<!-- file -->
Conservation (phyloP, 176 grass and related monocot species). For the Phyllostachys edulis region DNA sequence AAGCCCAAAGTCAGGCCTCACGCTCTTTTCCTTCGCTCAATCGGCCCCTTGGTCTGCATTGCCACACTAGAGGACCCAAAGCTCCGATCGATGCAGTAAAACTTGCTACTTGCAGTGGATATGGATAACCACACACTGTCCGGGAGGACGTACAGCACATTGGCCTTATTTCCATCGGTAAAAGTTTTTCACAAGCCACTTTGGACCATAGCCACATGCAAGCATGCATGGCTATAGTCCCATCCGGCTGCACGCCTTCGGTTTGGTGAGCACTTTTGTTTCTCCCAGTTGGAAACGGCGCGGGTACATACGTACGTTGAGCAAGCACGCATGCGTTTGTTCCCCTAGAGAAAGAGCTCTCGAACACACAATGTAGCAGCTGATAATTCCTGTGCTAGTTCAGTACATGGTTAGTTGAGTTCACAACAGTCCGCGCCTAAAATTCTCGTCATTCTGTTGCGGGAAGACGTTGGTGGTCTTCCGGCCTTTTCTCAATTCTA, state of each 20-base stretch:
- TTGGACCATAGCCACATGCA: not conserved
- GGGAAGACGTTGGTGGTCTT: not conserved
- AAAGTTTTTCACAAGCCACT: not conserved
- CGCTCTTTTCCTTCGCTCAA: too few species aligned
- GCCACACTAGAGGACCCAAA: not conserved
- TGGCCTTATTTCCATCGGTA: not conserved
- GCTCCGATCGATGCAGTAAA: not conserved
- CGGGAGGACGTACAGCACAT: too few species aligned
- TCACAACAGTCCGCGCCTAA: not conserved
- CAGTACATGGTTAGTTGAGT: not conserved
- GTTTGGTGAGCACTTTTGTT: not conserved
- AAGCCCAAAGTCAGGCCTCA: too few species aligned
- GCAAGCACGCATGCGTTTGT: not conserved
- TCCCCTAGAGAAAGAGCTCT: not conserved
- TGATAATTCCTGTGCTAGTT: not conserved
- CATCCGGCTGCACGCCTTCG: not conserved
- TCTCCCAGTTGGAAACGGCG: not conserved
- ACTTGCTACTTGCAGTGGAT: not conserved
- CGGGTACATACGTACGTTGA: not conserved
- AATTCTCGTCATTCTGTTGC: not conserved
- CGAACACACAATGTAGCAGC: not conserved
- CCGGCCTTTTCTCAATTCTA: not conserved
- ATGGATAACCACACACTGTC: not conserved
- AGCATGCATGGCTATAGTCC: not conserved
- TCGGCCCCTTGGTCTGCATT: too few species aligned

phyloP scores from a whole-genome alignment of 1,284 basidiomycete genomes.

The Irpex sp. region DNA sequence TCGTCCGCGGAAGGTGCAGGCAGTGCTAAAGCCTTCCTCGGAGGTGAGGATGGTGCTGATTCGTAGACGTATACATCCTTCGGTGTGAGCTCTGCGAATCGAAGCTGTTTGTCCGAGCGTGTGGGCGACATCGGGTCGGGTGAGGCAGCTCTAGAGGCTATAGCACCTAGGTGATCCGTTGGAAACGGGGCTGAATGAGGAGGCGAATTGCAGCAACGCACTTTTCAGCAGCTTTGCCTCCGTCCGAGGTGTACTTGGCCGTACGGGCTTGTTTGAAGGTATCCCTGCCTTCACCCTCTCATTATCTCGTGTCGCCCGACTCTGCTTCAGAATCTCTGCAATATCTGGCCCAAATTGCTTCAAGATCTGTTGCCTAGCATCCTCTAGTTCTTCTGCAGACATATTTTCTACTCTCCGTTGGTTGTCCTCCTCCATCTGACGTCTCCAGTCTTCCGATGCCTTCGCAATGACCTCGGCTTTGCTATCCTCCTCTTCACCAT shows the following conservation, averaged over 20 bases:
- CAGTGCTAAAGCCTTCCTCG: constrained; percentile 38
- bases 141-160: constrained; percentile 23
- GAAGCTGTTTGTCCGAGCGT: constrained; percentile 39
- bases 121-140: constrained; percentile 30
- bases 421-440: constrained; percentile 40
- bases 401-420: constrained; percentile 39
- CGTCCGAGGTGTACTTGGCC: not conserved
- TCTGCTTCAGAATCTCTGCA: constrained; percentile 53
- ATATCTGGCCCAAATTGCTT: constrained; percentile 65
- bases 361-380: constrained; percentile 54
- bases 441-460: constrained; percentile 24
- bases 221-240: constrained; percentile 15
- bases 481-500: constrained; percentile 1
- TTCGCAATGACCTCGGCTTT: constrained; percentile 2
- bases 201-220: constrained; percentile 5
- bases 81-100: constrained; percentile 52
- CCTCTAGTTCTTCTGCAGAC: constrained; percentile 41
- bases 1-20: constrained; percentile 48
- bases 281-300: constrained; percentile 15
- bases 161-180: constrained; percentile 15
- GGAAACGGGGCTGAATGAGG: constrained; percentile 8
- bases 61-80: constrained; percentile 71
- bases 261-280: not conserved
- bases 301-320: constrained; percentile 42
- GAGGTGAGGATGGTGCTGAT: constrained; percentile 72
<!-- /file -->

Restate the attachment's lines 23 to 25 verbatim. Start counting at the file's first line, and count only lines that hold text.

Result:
- CCGGCCTTTTCTCAATTCTA: not conserved
- ATGGATAACCACACACTGTC: not conserved
- AGCATGCATGGCTATAGTCC: not conserved